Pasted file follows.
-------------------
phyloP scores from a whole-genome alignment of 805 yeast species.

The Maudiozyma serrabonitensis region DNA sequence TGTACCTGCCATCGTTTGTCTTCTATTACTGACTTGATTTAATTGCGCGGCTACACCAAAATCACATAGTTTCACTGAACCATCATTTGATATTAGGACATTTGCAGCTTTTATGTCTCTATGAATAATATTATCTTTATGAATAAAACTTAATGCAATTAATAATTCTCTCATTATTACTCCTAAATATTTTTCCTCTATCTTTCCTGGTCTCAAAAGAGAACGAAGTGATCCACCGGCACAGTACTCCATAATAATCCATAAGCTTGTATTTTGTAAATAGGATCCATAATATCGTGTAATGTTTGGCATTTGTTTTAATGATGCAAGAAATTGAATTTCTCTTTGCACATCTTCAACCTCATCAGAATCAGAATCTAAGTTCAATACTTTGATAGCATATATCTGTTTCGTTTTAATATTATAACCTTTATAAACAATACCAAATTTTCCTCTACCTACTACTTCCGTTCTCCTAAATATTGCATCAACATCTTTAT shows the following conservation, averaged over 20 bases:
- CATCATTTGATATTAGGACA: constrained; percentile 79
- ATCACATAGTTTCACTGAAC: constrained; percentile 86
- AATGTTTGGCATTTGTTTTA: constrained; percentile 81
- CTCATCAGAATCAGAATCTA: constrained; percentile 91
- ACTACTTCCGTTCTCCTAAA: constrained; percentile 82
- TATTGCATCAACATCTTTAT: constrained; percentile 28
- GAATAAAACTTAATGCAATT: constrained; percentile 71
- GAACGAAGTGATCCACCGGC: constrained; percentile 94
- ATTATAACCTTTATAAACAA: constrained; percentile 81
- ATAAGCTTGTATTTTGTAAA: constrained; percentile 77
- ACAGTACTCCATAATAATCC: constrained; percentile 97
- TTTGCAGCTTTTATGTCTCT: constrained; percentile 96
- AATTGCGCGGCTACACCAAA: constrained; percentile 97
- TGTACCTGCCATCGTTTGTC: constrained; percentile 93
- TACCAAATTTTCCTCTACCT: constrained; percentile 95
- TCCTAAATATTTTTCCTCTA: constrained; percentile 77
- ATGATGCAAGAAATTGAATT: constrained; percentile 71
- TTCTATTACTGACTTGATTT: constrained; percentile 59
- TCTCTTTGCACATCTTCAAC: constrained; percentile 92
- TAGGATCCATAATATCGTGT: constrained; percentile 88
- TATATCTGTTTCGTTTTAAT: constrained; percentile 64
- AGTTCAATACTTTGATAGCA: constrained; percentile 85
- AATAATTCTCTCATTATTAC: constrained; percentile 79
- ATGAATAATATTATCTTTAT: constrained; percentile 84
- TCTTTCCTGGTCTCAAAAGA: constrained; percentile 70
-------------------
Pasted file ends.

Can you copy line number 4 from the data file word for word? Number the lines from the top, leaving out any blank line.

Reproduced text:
- ATCACATAGTTTCACTGAAC: constrained; percentile 86